By Scott Shane
Most people believe that entrepreneurs learn from failure. Pick up USA Today, Entrepreneur, or any of a multitude of popular publications and you will find stories about how entrepreneurs learned from their mistakes to become successful the next time around.
Using examples of Apple’s failure with the Newton, Frederick Smith’s low grade on the Fed Ex business plan, and Bill Gates’ unsuccessful first computer business, many authors argue that entrepreneurial failure is no obstacle to later success.
In fact, some observers, like entrepreneur and Harvard Business School lecturer Shikhar Ghosh, even say that business failure helps entrepreneurs become more successful the next time around.
Policy makers often echo this view. For instance, the Director General of the European Commission’s Enterprise Directorate Horst Reichenbach writes, “Usually, failed entrepreneurs learn from their mistakes and are more successful at the next attempt.”
There’s only one problem with the “failure helps” perspective. It’s a myth. There’s no serious scholarly evidence that prior business failure enhances later entrepreneurial performance. Quite the contrary, the existing evidence indicates that entrepreneurs who failed before perform no better than novice entrepreneurs and significantly worse than previously successful entrepreneurs.
For example, in a working paper released by Harvard Business School, Paul Gompers, Anna Kovner, Josh Lerner, and David Scharfstein showed that venture capital-backed entrepreneurs whose earlier business had an initial public offering (IPO) had a 30 per cent chance of having another venture that also went public, but those entrepreneurs whose earlier ventures didn’t go public had only a 20 per cent chance of an IPO the next time around, statistically no better than the 18 per cent chance of novice entrepreneurs.
Explaining why previously successful entrepreneurs do better the second time around is easy. They might simply be better at creating new companies than those who have never done it before or failed their first time around. Or previously successful entrepreneurs might not be more talented, but key stakeholders – suppliers, customers, employees and investors – might think they are and lend them their support.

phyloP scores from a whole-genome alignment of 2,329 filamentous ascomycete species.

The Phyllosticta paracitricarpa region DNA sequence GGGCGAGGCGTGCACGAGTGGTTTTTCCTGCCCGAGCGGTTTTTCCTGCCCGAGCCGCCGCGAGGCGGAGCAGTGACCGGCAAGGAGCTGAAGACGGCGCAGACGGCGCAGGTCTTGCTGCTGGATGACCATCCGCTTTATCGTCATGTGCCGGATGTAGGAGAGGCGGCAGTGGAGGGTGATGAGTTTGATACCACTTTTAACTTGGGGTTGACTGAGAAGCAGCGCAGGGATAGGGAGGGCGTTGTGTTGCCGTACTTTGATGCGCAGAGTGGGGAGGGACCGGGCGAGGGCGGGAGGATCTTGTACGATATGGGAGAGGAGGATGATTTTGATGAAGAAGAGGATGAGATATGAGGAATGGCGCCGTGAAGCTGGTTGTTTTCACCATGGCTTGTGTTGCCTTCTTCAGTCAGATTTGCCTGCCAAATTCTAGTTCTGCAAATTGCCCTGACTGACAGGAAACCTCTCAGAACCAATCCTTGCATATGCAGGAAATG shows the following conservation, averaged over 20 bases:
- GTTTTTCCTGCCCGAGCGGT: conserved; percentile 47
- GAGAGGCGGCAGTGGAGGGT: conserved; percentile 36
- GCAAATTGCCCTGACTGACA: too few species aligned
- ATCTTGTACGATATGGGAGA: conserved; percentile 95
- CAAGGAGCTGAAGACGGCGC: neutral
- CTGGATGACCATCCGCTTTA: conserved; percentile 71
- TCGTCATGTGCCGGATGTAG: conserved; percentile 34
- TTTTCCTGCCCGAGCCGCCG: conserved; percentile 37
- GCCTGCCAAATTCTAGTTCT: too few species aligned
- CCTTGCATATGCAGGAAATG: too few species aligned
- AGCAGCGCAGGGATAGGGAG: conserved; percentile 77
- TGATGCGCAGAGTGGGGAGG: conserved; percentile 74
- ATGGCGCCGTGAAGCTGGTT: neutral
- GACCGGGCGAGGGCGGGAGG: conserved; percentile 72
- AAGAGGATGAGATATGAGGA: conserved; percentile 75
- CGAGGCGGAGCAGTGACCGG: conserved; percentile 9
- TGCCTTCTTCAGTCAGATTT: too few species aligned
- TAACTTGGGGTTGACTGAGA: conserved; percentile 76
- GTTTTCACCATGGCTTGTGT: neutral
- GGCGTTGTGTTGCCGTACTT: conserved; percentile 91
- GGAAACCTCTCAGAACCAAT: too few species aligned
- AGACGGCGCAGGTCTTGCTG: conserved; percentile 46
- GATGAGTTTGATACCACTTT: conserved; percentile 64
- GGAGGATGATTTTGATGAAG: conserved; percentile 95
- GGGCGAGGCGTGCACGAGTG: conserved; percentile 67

Even if stakeholders provide assistance on the mistaken notion that previously successful entrepreneurs weren’t just lucky, their beliefs become a self-fulfilling prophecy. Because the previously successful entrepreneurs garner the support of stakeholders, their prospects end up better than those of novice or previously unsuccessful business founders.
More difficult to explain is the truism that “entrepreneurs learn from failure.” Our collective belief in its veracity stems less from a reasoned look at data and more from what we want to believe. The idea that prior business failure helps fits perfectly with the motto “if at first you don’t succeed, try and try again.”
You might say it’s fine to think that entrepreneurs learn from failure even if there is no evidence that it’s true. But this inaccurate belief has a cost. Many unsuccessful entrepreneurs start additional businesses in the mistaken belief that their previous failures taught them how to do better the next time around. And many of these entrepreneurs end up losing money again.
Investors who focus on experience and not past performance often earn less those who back only previously successful entrepreneurs. And policy makers who choose not to focus limited resources on business founders with winning records, under the assumption that “experience” is what matters, often miss the opportunity to enhance economic growth and job creation.
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